Whatcha’ Talkin Bout Willis? — This Old House in Carleton Place

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Well, I’m talking about the little log house at the end of  Lake Ave West in Carleton Place that everyone has driven by a million times. Did you know it was the oldest house in Carleton Place within the town limits, and it became a historical site in 1980? The owners spent several years trying to return the little house to its original state, and one of the first moves was to remove the siding and expose the original logs. It was built in 1820 by George Willis, an early Beckwith pioneer who was granted 100 acres to establish a farm. The first marriages in Carleton Place were those of Sarah, daughter of George Willis, to William Morphy, and Mary, daughter of Thomas Willis, to John Morphy. There was no choice really. The newspapers reported that they were arranged marriages, as the only other choice was the Moore family.

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Photo below after a storm in the 70’s in the Carleton Place Canadian- courtesy Carleton Place and Beckwith Heritage Museum

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The house was to remain in the Willis family until 1871. Across the road from the house was the family cemetery. The little cemetery, about 15 or 20 feet square, is found at the extreme end of the town’s park, near Lake Avenue and close to the Mississippi River. This was a burial ground, where members of one of the first families of settlers of the town were laid in an unmarked graveyard. Discovery of this site in 1946 was reported at a Carleton Place Parks Commission meeting, at which the suggestion was made that the area should be marked as a historical site by erection of a cairn. Later the remains were exhumed and moved to the United Church cemetery. Thanks to our curator Jennifer Fenwick Irwin at our Museum she has sent me this picture.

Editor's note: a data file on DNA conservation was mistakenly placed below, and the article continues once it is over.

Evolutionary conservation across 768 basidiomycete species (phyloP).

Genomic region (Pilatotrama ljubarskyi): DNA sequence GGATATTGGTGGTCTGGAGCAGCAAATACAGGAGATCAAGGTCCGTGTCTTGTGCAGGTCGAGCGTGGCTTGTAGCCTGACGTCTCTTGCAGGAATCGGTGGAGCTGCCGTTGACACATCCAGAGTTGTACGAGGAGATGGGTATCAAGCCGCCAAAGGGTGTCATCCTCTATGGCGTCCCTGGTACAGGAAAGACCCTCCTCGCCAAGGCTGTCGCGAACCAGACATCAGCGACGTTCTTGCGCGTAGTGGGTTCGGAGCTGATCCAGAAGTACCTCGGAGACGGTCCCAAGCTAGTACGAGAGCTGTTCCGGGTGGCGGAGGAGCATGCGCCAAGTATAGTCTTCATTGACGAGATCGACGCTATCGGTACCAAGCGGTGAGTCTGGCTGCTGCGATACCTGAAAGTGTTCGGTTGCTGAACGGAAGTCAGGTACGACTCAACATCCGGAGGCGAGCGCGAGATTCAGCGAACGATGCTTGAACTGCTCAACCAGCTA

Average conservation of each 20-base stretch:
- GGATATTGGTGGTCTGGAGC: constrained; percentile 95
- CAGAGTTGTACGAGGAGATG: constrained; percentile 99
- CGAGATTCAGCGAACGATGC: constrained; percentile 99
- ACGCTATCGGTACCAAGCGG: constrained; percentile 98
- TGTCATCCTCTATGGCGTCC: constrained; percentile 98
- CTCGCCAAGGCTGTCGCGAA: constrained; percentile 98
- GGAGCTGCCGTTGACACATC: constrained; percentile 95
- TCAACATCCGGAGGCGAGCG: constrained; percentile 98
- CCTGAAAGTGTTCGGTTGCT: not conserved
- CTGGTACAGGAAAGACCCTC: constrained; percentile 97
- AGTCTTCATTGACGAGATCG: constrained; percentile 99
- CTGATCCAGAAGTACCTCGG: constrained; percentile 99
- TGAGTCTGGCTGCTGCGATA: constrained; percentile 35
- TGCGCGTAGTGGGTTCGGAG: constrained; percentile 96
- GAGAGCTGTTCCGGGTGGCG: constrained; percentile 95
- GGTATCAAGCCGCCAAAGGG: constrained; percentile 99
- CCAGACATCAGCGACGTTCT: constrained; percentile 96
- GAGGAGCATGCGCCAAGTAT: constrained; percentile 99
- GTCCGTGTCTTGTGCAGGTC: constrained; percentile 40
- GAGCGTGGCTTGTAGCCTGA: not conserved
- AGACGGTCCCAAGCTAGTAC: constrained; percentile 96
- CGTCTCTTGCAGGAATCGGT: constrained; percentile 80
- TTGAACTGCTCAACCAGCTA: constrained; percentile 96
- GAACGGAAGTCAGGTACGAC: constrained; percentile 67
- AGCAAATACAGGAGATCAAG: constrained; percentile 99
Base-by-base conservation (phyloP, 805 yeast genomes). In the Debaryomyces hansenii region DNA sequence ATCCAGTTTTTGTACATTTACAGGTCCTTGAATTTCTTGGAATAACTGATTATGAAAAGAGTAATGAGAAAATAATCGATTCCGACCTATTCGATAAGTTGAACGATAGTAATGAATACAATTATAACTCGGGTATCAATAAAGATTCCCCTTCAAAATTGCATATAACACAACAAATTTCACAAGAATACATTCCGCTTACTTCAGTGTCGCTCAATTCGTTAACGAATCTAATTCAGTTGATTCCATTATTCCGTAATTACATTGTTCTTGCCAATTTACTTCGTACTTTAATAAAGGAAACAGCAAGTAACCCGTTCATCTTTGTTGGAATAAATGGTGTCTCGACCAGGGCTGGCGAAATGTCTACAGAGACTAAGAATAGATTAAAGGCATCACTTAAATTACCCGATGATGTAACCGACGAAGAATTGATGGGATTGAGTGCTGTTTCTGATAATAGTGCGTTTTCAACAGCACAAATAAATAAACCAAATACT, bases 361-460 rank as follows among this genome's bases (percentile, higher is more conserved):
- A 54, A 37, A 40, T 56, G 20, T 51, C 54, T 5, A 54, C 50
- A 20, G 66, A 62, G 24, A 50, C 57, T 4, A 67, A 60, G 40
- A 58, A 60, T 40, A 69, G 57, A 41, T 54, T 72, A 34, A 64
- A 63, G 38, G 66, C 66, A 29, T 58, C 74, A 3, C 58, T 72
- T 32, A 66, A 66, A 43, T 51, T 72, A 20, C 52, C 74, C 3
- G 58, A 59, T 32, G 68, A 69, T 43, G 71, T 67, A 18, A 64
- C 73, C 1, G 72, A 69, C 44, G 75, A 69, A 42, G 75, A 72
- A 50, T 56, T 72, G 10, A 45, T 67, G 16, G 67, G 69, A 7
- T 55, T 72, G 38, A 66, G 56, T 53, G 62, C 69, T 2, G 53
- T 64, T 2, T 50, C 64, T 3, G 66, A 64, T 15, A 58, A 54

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Did you know the Carleton Place Orangemens Parade used to begin at the Willis house on the 12th of July? It was a marshaling ground and headquarters as the Willis boys were part of a third generation prominent among the performers in the bands. Word is the little house has only had less than five owners. When they renovated the home they found some coins, but Mary Cook wrote that the initials of John Willis were carved on one of the original logs years ago. Now that was an historical find!

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And now you know the rest of the story 🙂

 

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From Glenda Mahoney– Text reads the willis were one of the early irish settlers in carleton place. The old log house on lake avenue past the high school is the old willis house

About lindaseccaspina